One of the most compelling components of Mr. Gore’s materials is the conclusion that we must change, we can change, and we will change our energy infrastructure. The same is true of the food system, and we look forward to Mr. Gore reaching this conclusion as he continues his essential work in the fight to reduce the impact of climate change.

The science is in that we must change our diets:

  • A 2014 analysis by the University of Cambridge found that “the agriculture-related emissions in our business-as-usual scenario alone almost reach the full 2C target emissions allowance for 2050,” and the only scenario that would reduce emissions in 2050 compared to 2009 levels was the low-meat “healthy diet” scenario. Furthermore, “Almost all of these large GHG emission savings (5.6 out of ∼6 GtCO2e yr−1 ) are associated with livestock reductions.”
  • Johns Hopkins Center for a Liveable Future summarized five studies which all demonstrated that the most dramatic declines in greenhouse gases are made possible through reduction in meat consumption.
  • Chalmers University in Sweden concludes that, “Large reductions, by 50% or more, in ruminant meat consumption are, most likely, unavoidable if the EU targets are to be met” because “technological options alone are very unlikely to be sufficient.”
  • A meta-analysis of 120 studies found that if Americans transitioned to a plant-based diet it could reduce food-related greenhouse gas emissions by 79%, as well as avoiding 460,861 premature deaths, and saving $289 billion in health care and climate change mitigation costs.
  • A team of researchers from four universities found that by simply replacing beef with beans, the United States could immediately “achieve approximately 46 to 74% of the reductions needed to meet the 2020 GHG target for the U.S. In turn, this shift would free up 42% of U.S. cropland.”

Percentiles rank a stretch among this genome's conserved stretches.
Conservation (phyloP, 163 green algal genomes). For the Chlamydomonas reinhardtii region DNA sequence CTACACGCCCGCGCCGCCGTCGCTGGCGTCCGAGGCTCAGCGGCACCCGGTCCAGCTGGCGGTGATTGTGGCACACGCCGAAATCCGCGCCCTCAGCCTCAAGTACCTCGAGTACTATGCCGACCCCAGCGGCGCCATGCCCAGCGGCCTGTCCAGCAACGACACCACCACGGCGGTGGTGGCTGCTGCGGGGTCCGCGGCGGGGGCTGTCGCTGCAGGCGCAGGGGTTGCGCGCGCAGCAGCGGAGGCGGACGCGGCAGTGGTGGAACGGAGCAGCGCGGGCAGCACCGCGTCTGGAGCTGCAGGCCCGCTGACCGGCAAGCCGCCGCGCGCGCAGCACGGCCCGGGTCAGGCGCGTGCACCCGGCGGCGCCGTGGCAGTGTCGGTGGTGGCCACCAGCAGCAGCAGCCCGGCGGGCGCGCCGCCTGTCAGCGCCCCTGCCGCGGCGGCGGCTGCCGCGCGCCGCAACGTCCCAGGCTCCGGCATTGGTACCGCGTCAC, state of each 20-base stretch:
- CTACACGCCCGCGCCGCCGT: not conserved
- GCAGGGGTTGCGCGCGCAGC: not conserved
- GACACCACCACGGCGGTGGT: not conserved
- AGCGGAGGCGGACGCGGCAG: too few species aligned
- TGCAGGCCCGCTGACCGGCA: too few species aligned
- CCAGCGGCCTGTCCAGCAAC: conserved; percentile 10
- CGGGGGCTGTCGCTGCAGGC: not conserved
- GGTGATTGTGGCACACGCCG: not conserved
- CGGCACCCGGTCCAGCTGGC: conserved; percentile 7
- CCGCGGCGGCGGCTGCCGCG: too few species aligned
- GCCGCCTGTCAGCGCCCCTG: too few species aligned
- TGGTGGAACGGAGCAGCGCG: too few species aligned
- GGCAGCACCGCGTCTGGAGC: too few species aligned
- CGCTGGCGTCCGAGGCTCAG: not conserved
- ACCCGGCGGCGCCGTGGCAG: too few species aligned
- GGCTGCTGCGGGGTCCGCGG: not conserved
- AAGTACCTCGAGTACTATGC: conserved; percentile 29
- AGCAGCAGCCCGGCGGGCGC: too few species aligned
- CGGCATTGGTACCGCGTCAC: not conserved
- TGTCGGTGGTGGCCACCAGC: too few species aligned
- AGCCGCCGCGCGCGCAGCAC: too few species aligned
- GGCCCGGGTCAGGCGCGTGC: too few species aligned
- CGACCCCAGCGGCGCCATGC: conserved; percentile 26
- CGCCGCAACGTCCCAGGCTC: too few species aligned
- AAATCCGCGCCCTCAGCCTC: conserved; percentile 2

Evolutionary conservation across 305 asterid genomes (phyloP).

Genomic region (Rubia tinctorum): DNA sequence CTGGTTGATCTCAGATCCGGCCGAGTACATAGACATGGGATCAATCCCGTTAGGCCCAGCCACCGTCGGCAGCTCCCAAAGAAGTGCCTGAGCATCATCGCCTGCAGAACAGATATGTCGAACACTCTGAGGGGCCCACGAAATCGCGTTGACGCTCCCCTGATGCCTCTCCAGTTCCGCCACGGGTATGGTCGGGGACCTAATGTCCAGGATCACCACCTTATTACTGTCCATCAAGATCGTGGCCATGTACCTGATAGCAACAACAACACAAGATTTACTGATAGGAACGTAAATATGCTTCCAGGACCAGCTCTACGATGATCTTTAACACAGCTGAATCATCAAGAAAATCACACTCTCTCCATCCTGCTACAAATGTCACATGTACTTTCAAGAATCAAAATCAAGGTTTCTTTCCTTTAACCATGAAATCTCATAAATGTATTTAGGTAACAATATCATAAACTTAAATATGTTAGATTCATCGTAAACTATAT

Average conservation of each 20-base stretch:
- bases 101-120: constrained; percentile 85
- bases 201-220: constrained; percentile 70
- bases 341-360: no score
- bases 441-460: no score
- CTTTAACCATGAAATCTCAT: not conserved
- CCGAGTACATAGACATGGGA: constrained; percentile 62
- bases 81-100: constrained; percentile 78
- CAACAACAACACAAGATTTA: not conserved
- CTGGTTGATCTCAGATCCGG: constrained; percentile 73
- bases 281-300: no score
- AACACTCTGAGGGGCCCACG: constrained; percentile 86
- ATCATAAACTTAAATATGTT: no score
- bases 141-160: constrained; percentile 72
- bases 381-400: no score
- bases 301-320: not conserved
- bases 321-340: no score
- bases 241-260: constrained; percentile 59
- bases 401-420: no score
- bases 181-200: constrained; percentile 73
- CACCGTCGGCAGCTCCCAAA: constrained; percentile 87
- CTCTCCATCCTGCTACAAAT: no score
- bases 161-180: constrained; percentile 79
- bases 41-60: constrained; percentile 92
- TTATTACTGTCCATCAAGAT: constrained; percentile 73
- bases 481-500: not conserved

• The Global Calculator from the UK Department of Energy and Climate Change allows people to see these stunning results for themselves. Selecting the Chatham House “high meat” and “low meat” categories displays the dramatic disparity in the degree of warming achieved with maximal or minimal changes to diet, while holding other abatement strategies steady.

It is evident that we can change our food system. Unlike the energy sector, which requires technological innovation, changes in energy policy, and infrastructure investments, the food system can be shifted much more rapidly and readily. Plant-based proteins require less land, water, and energy to produce, and are generally less expensive than animal-based protein. In fact, simple supply and demand is already accomplishing this change; beef consumption has fallen 19% since 2005, reducing GHG emissions equivalent to the tailpipe emissions from 39 million cars.

So it is not only true that we will change our diets, but in fact we are already changing. 60% of adults surveyed report a reduction in their consumption of animal-based protein. The numbers are even more potent when examined generationally: “12% of millennials report being ‘faithful vegetarians,’ compared to 4% of Gen X’ers and 1% of baby boomers.”